"The enigma of arrival" (V. S. Naipaul) refers to that feeling you have when visiting a place where you've never been--even more enigmatic, if you are less-than-fluent with the language. You don't know the codes, the mores, or the secrets.
This concept has applicability In so many domains: travel--for work or for play--to other regions, countries, or continents; transition from school to school, or from school to university; moving; transferring to another division, or transitioning to another company.
How do you navigate the enigma of arrival?
As an individual writing this article, I can identify some of the ways that I handle this dilemma, both before arrival, upon arrival, and after being in the space. All of these ideas, taken as a set, demonstrate my preferred approaches to change management.
To provide a small example, consider this: how you like to vacation?
Repetitive vacations reduce the enigma of arrival. These would include going back to the same vacation house or condo, vacationing on the same island, visiting the same family or friends, etc. Personally, I am in favor of this type of vacation for resting and writing. My sisters and I have worksheets that help us to plan for repetitive vacations. There's a certain amount of peace, anticipation, and joy that comes from these homes-away-from-home.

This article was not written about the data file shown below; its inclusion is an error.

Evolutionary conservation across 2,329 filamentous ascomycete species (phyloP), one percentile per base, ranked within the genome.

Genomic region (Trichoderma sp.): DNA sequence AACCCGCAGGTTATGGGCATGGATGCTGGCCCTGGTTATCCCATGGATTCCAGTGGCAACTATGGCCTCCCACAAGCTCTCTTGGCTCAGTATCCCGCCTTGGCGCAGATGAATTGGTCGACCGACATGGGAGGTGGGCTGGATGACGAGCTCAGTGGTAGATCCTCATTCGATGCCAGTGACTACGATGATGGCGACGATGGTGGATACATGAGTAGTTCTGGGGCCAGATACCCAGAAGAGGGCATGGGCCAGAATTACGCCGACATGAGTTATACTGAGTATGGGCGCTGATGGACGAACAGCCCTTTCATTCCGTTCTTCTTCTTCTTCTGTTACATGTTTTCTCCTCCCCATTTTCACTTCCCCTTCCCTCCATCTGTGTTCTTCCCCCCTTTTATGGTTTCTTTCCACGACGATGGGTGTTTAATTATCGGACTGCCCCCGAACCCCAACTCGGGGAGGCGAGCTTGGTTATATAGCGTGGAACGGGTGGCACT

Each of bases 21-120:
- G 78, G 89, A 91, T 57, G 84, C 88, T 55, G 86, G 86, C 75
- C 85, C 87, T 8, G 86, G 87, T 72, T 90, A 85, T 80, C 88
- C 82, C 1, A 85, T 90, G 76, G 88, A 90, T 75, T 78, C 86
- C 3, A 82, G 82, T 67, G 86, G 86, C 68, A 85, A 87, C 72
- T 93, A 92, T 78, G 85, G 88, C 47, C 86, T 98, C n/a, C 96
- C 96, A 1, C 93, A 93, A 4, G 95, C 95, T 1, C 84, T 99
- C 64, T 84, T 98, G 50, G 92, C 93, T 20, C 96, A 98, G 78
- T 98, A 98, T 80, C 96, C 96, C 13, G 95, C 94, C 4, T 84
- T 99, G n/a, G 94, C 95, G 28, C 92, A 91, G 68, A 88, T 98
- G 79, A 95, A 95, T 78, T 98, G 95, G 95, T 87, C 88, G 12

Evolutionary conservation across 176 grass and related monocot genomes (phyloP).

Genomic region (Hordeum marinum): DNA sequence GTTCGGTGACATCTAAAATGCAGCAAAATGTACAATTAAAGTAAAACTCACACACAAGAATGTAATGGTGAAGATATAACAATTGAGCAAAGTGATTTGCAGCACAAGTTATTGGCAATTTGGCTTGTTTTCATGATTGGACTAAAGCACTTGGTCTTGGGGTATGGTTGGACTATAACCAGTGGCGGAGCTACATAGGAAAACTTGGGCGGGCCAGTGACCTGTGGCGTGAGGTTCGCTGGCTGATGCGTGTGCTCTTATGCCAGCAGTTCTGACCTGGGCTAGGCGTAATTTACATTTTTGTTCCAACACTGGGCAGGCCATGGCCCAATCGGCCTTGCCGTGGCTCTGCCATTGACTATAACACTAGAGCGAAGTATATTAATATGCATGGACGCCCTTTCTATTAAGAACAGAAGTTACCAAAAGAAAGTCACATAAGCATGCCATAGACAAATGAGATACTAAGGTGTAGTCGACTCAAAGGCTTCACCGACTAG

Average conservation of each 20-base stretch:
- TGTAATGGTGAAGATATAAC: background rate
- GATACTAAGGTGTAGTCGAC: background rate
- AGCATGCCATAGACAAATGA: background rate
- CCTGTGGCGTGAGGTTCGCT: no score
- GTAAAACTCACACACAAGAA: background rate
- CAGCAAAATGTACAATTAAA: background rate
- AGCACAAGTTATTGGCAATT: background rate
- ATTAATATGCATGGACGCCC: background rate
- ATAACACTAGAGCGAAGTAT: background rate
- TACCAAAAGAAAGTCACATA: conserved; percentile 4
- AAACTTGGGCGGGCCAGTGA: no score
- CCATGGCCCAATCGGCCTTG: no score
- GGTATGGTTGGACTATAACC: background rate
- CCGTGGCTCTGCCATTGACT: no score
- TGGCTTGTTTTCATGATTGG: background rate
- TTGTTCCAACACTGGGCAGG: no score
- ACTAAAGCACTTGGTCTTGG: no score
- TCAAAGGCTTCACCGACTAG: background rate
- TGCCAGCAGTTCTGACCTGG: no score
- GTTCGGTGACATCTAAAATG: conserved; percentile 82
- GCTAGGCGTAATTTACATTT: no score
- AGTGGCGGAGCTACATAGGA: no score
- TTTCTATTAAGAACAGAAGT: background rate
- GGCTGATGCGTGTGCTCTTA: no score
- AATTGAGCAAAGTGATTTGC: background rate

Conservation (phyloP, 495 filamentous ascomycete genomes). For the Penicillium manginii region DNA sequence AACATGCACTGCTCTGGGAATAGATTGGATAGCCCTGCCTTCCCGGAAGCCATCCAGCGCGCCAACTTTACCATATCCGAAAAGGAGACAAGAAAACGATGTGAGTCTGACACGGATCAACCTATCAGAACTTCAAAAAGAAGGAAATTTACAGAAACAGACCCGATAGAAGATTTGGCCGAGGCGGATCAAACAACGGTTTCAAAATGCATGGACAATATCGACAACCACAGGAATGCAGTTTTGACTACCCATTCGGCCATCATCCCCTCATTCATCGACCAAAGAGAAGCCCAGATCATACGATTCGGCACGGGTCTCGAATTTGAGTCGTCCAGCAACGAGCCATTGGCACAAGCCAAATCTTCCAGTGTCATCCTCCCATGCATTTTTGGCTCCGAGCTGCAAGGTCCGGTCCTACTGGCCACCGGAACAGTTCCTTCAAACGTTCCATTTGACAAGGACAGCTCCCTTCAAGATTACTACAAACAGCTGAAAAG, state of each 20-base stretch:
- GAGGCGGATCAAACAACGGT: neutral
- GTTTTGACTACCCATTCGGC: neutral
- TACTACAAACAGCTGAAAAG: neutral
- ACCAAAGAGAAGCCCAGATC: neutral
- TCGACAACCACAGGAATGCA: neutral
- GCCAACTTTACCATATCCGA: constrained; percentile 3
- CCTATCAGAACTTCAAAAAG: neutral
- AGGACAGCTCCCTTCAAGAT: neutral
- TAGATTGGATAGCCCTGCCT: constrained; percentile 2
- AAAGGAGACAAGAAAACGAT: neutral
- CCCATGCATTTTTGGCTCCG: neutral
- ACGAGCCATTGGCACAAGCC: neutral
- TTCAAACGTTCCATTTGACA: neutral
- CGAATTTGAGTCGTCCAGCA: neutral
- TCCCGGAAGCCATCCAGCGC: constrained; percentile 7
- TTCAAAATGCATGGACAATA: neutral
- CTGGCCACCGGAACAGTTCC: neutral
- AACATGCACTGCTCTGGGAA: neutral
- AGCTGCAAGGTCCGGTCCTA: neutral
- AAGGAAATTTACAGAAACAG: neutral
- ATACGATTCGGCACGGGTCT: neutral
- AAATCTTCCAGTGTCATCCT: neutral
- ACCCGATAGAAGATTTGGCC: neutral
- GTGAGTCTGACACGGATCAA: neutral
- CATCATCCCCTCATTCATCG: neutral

Experiential vacations increase the enigma of arrival--while offering the excitement (or fear!) of immersion in something entirely different. Naturally this includes visits to other areas or countries with different environments than one's own. But it also can involve a shift in type of living--from an individual home, to a camper; from an apartment to a tent; from a modest home to a high-end resort. Choosing experiential vacations increases my creativity, expanding my mind.
Another type of experiential vacation is the "retreat"--these often have increased enigma of arrival, yet with an intent to encourage meditation or focus on a singular topic.
Staycations are an interesting hybrid--staying in one's own home decreases the enigma of arrival, yet people on staycations often choose experiences to expand this experience, like visiting the so-called "tourist attractions" in one's own area, visiting new restaurants, or partaking in new locations, such as kayaking in an unfamiliar lake.
How do you plan to vacation this year? Did enigma of arrival influence your choice(s)?